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Scientists on Images That Made a Difference in Their Lives

Escher cube
An "Escher Cube" designed in
the style of M.C. Escher.
Created by: Len zuò

Jef Boeke, Professor of Molecular Biology and Genetics

As a kid I was obsessed with the idea of the fourth and higher dimensions, so much so I would literally cry at night because I could not understand it. When I saw the work of Dutch graphic artist M.C. Escher, it calmed me down. I never really thought about it before, but he combines dimension-bending conceptual work with images of nature that are easier to relate to. I still love looking at Escher’s art. It definitely encourages one to “think outside the box.”


Jen Pluznick, Assistant Professor of Physiology

Years ago a physiologist named Arthur Guyton made a circuit diagram showing how blood pressure is controlled. It's a well-known image because of its extreme complexity—and it’s pretty humbling. Whenever I do a study or hear of a study where some factor was manipulated to produce a change in blood pressure, but blood pressure remains unchanged, I think of this diagram. If you manipulate just one parameter, one of the gazillion other parameters will compensate for it. Once I gave a seminar and someone asked me something along the lines of, “Wouldn't you have expected a change in blood pressure? Why do you think you didn't see it?” I just said, “Yes, I did expect a change in blood pressure, but... have you ever seen Guyton's circuit diagram?” He immediately conceded the point.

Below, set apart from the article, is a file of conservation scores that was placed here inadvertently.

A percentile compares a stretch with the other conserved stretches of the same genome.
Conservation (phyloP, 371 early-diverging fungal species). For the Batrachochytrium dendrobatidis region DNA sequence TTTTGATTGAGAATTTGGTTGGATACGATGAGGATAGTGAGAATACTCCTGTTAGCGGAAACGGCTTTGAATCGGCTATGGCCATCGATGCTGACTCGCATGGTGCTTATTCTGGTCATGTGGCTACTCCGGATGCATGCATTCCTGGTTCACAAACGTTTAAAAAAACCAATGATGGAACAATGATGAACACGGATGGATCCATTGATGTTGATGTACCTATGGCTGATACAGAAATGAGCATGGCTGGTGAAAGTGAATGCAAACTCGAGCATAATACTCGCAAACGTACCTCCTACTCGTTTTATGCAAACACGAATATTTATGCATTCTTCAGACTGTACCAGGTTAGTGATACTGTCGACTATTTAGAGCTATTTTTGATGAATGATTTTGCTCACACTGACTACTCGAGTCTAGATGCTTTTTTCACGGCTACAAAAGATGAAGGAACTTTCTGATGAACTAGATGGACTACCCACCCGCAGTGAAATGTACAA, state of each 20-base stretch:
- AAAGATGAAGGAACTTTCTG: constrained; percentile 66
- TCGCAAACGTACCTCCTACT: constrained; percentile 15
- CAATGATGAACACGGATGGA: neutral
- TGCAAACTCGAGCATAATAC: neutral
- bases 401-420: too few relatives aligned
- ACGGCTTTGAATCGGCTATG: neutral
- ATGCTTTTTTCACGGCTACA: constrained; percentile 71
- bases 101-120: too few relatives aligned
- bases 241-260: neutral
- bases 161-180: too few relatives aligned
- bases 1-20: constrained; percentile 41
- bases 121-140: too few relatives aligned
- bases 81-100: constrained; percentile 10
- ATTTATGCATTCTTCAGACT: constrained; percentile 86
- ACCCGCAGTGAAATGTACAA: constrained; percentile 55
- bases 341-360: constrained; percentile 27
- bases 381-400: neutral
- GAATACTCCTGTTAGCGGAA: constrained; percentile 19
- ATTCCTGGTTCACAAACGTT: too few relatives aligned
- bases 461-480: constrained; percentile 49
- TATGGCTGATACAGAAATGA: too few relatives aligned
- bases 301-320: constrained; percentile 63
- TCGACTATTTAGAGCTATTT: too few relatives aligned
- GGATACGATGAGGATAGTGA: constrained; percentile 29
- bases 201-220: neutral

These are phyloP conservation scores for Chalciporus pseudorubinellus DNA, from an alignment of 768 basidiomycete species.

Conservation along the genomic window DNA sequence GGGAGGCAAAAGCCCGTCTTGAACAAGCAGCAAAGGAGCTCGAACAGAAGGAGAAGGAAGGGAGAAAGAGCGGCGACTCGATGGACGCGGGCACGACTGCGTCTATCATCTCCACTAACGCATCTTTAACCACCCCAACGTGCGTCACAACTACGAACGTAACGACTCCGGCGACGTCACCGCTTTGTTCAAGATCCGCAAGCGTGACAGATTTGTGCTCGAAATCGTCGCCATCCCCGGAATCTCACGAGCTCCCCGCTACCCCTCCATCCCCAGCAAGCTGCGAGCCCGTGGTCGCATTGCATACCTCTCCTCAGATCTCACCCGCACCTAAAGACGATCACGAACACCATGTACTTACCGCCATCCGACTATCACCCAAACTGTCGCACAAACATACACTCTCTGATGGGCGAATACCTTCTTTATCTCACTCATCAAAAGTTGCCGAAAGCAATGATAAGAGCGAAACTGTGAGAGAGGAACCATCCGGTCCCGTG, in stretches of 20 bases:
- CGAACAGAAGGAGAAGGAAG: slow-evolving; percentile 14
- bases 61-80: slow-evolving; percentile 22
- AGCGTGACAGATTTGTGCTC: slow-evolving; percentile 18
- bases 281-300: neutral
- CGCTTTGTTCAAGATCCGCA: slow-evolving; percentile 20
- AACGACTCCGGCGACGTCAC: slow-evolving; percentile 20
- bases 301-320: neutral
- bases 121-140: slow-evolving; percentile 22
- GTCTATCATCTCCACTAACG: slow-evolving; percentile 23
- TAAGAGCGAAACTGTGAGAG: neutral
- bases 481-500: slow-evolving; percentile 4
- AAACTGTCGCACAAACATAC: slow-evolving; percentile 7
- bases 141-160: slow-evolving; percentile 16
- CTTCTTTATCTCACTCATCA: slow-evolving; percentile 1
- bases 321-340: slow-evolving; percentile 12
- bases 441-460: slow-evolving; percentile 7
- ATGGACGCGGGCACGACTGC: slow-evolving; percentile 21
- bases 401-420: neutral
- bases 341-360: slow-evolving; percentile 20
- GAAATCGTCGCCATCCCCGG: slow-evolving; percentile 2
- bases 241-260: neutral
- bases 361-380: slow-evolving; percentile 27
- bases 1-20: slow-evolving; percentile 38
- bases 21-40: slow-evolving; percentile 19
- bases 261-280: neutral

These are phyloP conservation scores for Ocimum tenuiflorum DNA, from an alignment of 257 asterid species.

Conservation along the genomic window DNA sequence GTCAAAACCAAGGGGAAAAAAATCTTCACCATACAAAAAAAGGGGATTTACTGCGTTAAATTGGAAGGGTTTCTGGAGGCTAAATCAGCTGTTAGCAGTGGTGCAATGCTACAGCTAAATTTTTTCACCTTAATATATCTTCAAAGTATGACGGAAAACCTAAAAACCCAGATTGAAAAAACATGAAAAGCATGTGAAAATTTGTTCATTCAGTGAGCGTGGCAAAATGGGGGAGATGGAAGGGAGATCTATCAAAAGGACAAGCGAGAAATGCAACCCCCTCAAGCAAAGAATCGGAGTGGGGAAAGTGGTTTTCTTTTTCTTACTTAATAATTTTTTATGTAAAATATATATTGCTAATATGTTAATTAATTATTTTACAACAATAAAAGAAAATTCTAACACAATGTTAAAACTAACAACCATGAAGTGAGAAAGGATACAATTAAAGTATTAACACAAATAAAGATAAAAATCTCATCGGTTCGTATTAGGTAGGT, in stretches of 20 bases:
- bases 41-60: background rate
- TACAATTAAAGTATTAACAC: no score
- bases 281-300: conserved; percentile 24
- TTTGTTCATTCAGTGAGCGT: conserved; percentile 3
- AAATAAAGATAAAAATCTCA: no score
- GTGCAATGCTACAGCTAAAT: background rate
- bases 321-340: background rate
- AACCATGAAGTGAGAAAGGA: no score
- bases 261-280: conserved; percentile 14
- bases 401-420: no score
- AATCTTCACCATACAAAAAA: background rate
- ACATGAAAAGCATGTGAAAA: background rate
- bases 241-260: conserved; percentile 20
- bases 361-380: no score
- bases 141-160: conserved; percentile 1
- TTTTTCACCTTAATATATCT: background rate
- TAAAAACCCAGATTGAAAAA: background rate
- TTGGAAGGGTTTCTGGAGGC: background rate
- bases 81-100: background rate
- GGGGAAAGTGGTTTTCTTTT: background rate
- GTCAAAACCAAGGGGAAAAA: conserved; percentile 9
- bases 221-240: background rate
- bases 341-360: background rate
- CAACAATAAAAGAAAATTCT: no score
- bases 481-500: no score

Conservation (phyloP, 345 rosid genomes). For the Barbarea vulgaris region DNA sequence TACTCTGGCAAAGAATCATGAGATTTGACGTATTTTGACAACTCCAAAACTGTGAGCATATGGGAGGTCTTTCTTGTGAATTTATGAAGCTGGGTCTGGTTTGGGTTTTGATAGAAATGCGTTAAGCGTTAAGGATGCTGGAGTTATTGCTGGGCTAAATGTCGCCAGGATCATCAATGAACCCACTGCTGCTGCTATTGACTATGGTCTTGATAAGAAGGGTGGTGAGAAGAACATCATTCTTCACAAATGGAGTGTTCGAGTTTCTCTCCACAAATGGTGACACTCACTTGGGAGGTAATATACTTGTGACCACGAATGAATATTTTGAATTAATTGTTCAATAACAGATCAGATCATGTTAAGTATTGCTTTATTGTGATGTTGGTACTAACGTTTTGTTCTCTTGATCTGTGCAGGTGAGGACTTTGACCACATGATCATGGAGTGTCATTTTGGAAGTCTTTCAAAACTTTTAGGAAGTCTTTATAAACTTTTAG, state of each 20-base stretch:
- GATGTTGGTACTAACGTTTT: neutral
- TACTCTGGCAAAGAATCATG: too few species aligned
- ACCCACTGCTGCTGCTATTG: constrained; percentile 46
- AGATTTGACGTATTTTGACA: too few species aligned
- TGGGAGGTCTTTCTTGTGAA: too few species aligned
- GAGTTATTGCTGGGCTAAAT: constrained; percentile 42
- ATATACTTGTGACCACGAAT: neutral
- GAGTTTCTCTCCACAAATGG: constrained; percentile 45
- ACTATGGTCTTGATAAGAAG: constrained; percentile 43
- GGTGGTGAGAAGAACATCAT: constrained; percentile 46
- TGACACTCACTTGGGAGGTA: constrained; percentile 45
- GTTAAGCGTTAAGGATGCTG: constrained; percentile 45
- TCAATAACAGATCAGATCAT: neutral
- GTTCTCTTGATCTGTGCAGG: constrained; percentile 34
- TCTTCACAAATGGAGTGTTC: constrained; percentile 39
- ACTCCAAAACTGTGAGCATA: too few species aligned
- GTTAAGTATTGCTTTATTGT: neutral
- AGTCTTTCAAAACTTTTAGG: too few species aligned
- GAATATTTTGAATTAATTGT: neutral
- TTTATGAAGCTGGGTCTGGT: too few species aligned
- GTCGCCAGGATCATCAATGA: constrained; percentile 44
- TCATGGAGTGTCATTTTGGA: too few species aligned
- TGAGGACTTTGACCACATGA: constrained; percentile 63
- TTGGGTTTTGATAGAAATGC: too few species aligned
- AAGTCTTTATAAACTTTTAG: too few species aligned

Seth Margolis, Assistant Professor of Biological Chemistry

Purkinje cell
Purkinje cell, a type of neuron, drawn by Cajal.

Our understanding of how the brain is put together stems from the work of pathologist Santiago Ramón y Cajal who, over a century ago, through the use of a Golgi staining technique of brain tissue and a microscope and a tremendous artistic talent, was able to visualize the nervous system and depict its complex nature. In a way that defined the words we use today, his original sketches of the human brain show diversity in neuronal morphology, and suggest the intriguing idea that different morphology may indicate different function. The artwork of Cajal continually reminds me that the nervous system is not a single unit but a complex array of cells with varying functions working together to give rise to human behavior and cognitive function. 

 --Melissa Hendricks

 

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